If you’ve ever talked to someone who has remodeled or renovated his home, you’ve probably heard that person say that they went over budget. Some only spend a little more than planned, but others have spent hundreds or thousands over what they initially anticipated. If you want to avoid the same problem, you’ll need to take some time to do the research and map out a realistic budget.

Creating a Basic Budget Model

Start by creating a basic budget. Look at the money you have set aside and then consider only 85% of those funds to be available to you to actually use. If you go over the 85%, you’ll have the other 15% to draw from. Unless you’re super skilled or patient, you’ll want to set 25% of that 85% aside to pay for labor costs. Carefully consider whether or not you need to hire someone. If you’re not a home improvement whiz and don’t have more than a hammer and screw driver in your tool collection, you’ll probably spend more than you think on tools and supplies. Sometimes it’s actually cheaper to hire help.

Wants Versus Needs

Once you know how much you can spend, you can start to map out the small details. Make a list of the materials you’ll definitely need to get your project finished. Make sure you write down the prices as well. After that you can take a look at the things you really want but don’t necessarily need. Things like door seals and window seals are needs. Things like fancy window treatments and blinds are not. If there’s still room in the budget, you can add these in later. Set some rules for yourself, too. For example, do not allow yourself to buy anything from the list of wants until you’ve purchased everything on the list of needs.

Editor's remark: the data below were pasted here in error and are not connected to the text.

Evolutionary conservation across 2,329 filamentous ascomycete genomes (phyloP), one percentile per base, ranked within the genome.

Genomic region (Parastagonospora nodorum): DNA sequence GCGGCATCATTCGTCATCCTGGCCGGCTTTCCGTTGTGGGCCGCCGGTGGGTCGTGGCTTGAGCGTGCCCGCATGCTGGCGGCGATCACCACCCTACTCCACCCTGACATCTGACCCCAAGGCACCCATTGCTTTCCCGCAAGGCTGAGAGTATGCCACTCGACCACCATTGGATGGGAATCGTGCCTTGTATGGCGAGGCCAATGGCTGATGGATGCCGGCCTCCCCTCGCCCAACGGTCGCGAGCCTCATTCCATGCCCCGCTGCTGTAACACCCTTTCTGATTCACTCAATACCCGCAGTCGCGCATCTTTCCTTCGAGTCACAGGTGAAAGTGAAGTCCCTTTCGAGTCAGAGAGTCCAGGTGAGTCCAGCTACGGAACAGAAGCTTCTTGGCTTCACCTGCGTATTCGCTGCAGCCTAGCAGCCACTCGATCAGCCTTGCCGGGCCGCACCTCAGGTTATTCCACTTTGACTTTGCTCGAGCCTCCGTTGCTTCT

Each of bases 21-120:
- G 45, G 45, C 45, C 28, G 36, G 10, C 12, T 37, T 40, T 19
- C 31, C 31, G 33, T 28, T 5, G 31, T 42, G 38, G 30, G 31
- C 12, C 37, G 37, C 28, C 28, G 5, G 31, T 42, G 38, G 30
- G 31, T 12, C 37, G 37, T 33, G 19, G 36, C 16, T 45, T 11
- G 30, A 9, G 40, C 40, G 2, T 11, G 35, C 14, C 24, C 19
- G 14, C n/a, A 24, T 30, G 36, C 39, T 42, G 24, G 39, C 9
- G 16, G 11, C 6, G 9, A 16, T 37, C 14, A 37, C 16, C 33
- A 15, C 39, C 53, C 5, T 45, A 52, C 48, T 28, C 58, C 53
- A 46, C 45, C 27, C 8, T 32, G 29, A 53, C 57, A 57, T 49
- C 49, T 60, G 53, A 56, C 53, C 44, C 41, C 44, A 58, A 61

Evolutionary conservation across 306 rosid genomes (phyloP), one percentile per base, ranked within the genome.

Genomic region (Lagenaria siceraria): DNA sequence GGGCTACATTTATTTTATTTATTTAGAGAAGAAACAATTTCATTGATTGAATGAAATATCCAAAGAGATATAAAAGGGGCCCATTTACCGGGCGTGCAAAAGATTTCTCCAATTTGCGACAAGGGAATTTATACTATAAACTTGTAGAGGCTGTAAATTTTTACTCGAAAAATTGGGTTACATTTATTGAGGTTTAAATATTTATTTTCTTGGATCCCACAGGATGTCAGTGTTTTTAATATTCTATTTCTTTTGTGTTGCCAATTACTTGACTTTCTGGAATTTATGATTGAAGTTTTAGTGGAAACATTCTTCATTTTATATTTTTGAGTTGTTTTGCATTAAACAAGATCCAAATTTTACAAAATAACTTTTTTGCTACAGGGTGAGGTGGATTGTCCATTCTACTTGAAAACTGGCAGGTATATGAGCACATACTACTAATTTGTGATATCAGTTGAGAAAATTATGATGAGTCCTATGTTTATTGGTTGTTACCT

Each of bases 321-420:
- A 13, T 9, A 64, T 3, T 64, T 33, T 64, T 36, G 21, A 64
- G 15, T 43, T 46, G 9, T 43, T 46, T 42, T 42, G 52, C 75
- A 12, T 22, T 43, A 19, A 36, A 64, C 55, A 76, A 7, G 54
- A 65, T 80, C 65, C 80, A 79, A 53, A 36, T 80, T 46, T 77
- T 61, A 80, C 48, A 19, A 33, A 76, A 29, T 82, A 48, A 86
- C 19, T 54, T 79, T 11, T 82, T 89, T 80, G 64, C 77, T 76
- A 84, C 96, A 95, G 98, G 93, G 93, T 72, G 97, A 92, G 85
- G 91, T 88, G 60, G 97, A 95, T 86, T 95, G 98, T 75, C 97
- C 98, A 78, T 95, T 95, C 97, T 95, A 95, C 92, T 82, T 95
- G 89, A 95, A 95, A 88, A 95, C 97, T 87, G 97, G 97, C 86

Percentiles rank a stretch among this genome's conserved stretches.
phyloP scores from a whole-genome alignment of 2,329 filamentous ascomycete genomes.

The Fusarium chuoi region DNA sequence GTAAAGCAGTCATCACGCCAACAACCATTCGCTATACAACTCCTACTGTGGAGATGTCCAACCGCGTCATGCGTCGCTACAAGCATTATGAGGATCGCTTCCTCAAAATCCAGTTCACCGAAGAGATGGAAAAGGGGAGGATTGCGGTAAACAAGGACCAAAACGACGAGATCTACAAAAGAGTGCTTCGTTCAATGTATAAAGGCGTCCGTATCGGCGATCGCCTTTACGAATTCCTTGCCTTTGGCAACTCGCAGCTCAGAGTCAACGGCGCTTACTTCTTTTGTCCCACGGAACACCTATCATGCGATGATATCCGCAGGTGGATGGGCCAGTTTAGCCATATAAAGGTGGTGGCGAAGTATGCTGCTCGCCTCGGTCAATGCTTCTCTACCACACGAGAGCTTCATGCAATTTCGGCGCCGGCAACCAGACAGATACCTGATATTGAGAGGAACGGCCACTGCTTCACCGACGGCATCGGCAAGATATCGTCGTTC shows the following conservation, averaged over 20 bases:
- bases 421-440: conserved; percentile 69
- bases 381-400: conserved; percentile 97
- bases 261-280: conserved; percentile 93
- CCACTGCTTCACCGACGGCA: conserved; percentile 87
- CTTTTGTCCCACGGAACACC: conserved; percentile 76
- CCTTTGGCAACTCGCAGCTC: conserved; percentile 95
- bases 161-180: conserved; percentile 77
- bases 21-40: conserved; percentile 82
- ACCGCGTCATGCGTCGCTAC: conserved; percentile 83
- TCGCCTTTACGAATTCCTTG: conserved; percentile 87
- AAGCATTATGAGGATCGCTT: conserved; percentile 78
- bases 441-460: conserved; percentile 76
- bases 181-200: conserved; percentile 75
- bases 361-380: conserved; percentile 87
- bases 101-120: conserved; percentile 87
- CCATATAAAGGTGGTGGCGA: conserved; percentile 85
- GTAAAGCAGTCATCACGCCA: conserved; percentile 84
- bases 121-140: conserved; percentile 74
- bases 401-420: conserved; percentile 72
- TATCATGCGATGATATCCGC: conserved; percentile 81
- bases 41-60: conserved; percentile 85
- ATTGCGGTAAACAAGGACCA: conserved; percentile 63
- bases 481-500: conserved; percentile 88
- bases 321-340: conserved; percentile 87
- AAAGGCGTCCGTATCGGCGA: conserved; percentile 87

Track Your Funds

Make sure you’re paying attention to what you’re spending with each trip to the store. You should only be looking at your labor budget, materials budgets, and that extra 15%. Every single time you make a purchase, subtract the amount from the total for the category it falls into. This will give you a visual way to track exactly what you’re spending and what you have left.

Don’t let the home improvement stores suck you in, either. The fact that an item is on sale or looks really cool does not make it a part of your plan. Don’t make major changes to your agenda after you’ve started working, either. Deciding you want to relocate your sink mid-project will cost you more, and that’s not what your 15% is for. That money is for changes in costs or the discovery of an emergency situation like mold or termites. Ick!

The more careful you are about creating your budget and understanding your project, the easier it will be to complete your project when it’s time to get to work. Search the web for some budget worksheets and start planning – every single detail. And if you don’t have enough for what you really need or want, you’ll know you need to hold off to save some more!